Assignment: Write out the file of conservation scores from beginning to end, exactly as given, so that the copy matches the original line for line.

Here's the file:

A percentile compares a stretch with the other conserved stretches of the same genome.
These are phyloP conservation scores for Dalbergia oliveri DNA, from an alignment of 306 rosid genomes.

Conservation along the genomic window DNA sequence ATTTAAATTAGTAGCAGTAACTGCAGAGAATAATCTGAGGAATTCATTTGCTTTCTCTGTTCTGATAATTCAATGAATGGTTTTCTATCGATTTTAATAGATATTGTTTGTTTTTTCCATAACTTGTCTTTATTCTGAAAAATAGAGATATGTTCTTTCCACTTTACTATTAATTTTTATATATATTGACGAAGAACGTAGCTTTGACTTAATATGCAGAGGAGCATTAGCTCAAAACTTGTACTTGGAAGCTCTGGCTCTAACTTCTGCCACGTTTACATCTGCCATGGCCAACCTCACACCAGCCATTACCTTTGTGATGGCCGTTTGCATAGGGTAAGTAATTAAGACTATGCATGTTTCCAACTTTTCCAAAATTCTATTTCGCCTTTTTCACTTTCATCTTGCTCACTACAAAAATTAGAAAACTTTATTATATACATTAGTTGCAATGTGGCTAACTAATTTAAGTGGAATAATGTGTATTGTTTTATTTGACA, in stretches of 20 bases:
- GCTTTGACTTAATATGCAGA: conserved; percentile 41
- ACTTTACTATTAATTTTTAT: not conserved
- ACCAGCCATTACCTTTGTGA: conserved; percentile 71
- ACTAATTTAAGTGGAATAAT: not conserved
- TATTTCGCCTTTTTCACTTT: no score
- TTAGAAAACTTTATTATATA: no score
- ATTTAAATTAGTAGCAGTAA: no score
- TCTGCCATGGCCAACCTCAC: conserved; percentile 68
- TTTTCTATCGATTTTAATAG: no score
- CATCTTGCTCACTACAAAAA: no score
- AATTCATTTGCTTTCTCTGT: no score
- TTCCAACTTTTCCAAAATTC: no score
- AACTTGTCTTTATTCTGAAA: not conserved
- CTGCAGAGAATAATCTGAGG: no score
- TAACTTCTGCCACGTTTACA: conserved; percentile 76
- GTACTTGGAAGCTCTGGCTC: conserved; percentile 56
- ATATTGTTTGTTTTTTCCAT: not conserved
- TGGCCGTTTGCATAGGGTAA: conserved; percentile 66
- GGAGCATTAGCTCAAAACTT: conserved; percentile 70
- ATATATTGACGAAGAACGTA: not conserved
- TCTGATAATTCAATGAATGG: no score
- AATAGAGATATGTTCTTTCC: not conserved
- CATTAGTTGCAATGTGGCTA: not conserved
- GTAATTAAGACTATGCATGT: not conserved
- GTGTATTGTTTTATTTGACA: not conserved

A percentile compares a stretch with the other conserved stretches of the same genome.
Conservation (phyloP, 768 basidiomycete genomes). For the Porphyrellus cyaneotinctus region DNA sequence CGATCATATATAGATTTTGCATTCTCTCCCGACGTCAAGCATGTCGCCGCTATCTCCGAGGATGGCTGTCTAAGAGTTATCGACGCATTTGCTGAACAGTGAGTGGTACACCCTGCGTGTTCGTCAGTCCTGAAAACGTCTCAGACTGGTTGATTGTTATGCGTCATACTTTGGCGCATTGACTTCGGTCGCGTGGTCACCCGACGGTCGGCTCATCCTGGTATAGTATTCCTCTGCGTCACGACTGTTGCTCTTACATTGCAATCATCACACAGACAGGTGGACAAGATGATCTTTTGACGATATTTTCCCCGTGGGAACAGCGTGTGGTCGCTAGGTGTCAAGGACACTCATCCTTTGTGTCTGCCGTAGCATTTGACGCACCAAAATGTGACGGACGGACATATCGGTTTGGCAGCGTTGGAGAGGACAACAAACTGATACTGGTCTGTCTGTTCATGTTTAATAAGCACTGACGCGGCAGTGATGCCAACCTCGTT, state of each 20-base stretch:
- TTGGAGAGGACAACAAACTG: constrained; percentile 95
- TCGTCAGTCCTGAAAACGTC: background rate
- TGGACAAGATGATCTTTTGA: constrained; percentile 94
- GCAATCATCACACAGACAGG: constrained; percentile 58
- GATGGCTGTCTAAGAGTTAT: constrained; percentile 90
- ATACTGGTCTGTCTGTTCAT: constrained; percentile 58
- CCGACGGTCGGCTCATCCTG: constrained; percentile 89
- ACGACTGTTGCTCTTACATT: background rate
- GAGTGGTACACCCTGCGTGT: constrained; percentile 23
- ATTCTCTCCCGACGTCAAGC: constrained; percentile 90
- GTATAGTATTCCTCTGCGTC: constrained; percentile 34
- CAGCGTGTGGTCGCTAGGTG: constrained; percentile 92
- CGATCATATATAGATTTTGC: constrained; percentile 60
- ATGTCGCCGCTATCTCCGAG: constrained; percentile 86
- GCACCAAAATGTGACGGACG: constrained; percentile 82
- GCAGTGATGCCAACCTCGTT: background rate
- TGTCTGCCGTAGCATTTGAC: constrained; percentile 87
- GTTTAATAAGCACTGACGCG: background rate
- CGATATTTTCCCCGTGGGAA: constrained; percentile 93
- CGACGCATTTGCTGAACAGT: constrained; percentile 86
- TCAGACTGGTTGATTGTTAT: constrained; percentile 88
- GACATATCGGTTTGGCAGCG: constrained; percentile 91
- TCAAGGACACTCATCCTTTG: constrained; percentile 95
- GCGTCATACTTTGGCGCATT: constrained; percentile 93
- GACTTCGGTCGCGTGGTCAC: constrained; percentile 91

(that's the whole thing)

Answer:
A percentile compares a stretch with the other conserved stretches of the same genome.
These are phyloP conservation scores for Dalbergia oliveri DNA, from an alignment of 306 rosid genomes.

Conservation along the genomic window DNA sequence ATTTAAATTAGTAGCAGTAACTGCAGAGAATAATCTGAGGAATTCATTTGCTTTCTCTGTTCTGATAATTCAATGAATGGTTTTCTATCGATTTTAATAGATATTGTTTGTTTTTTCCATAACTTGTCTTTATTCTGAAAAATAGAGATATGTTCTTTCCACTTTACTATTAATTTTTATATATATTGACGAAGAACGTAGCTTTGACTTAATATGCAGAGGAGCATTAGCTCAAAACTTGTACTTGGAAGCTCTGGCTCTAACTTCTGCCACGTTTACATCTGCCATGGCCAACCTCACACCAGCCATTACCTTTGTGATGGCCGTTTGCATAGGGTAAGTAATTAAGACTATGCATGTTTCCAACTTTTCCAAAATTCTATTTCGCCTTTTTCACTTTCATCTTGCTCACTACAAAAATTAGAAAACTTTATTATATACATTAGTTGCAATGTGGCTAACTAATTTAAGTGGAATAATGTGTATTGTTTTATTTGACA, in stretches of 20 bases:
- GCTTTGACTTAATATGCAGA: conserved; percentile 41
- ACTTTACTATTAATTTTTAT: not conserved
- ACCAGCCATTACCTTTGTGA: conserved; percentile 71
- ACTAATTTAAGTGGAATAAT: not conserved
- TATTTCGCCTTTTTCACTTT: no score
- TTAGAAAACTTTATTATATA: no score
- ATTTAAATTAGTAGCAGTAA: no score
- TCTGCCATGGCCAACCTCAC: conserved; percentile 68
- TTTTCTATCGATTTTAATAG: no score
- CATCTTGCTCACTACAAAAA: no score
- AATTCATTTGCTTTCTCTGT: no score
- TTCCAACTTTTCCAAAATTC: no score
- AACTTGTCTTTATTCTGAAA: not conserved
- CTGCAGAGAATAATCTGAGG: no score
- TAACTTCTGCCACGTTTACA: conserved; percentile 76
- GTACTTGGAAGCTCTGGCTC: conserved; percentile 56
- ATATTGTTTGTTTTTTCCAT: not conserved
- TGGCCGTTTGCATAGGGTAA: conserved; percentile 66
- GGAGCATTAGCTCAAAACTT: conserved; percentile 70
- ATATATTGACGAAGAACGTA: not conserved
- TCTGATAATTCAATGAATGG: no score
- AATAGAGATATGTTCTTTCC: not conserved
- CATTAGTTGCAATGTGGCTA: not conserved
- GTAATTAAGACTATGCATGT: not conserved
- GTGTATTGTTTTATTTGACA: not conserved

A percentile compares a stretch with the other conserved stretches of the same genome.
Conservation (phyloP, 768 basidiomycete genomes). For the Porphyrellus cyaneotinctus region DNA sequence CGATCATATATAGATTTTGCATTCTCTCCCGACGTCAAGCATGTCGCCGCTATCTCCGAGGATGGCTGTCTAAGAGTTATCGACGCATTTGCTGAACAGTGAGTGGTACACCCTGCGTGTTCGTCAGTCCTGAAAACGTCTCAGACTGGTTGATTGTTATGCGTCATACTTTGGCGCATTGACTTCGGTCGCGTGGTCACCCGACGGTCGGCTCATCCTGGTATAGTATTCCTCTGCGTCACGACTGTTGCTCTTACATTGCAATCATCACACAGACAGGTGGACAAGATGATCTTTTGACGATATTTTCCCCGTGGGAACAGCGTGTGGTCGCTAGGTGTCAAGGACACTCATCCTTTGTGTCTGCCGTAGCATTTGACGCACCAAAATGTGACGGACGGACATATCGGTTTGGCAGCGTTGGAGAGGACAACAAACTGATACTGGTCTGTCTGTTCATGTTTAATAAGCACTGACGCGGCAGTGATGCCAACCTCGTT, state of each 20-base stretch:
- TTGGAGAGGACAACAAACTG: constrained; percentile 95
- TCGTCAGTCCTGAAAACGTC: background rate
- TGGACAAGATGATCTTTTGA: constrained; percentile 94
- GCAATCATCACACAGACAGG: constrained; percentile 58
- GATGGCTGTCTAAGAGTTAT: constrained; percentile 90
- ATACTGGTCTGTCTGTTCAT: constrained; percentile 58
- CCGACGGTCGGCTCATCCTG: constrained; percentile 89
- ACGACTGTTGCTCTTACATT: background rate
- GAGTGGTACACCCTGCGTGT: constrained; percentile 23
- ATTCTCTCCCGACGTCAAGC: constrained; percentile 90
- GTATAGTATTCCTCTGCGTC: constrained; percentile 34
- CAGCGTGTGGTCGCTAGGTG: constrained; percentile 92
- CGATCATATATAGATTTTGC: constrained; percentile 60
- ATGTCGCCGCTATCTCCGAG: constrained; percentile 86
- GCACCAAAATGTGACGGACG: constrained; percentile 82
- GCAGTGATGCCAACCTCGTT: background rate
- TGTCTGCCGTAGCATTTGAC: constrained; percentile 87
- GTTTAATAAGCACTGACGCG: background rate
- CGATATTTTCCCCGTGGGAA: constrained; percentile 93
- CGACGCATTTGCTGAACAGT: constrained; percentile 86
- TCAGACTGGTTGATTGTTAT: constrained; percentile 88
- GACATATCGGTTTGGCAGCG: constrained; percentile 91
- TCAAGGACACTCATCCTTTG: constrained; percentile 95
- GCGTCATACTTTGGCGCATT: constrained; percentile 93
- GACTTCGGTCGCGTGGTCAC: constrained; percentile 91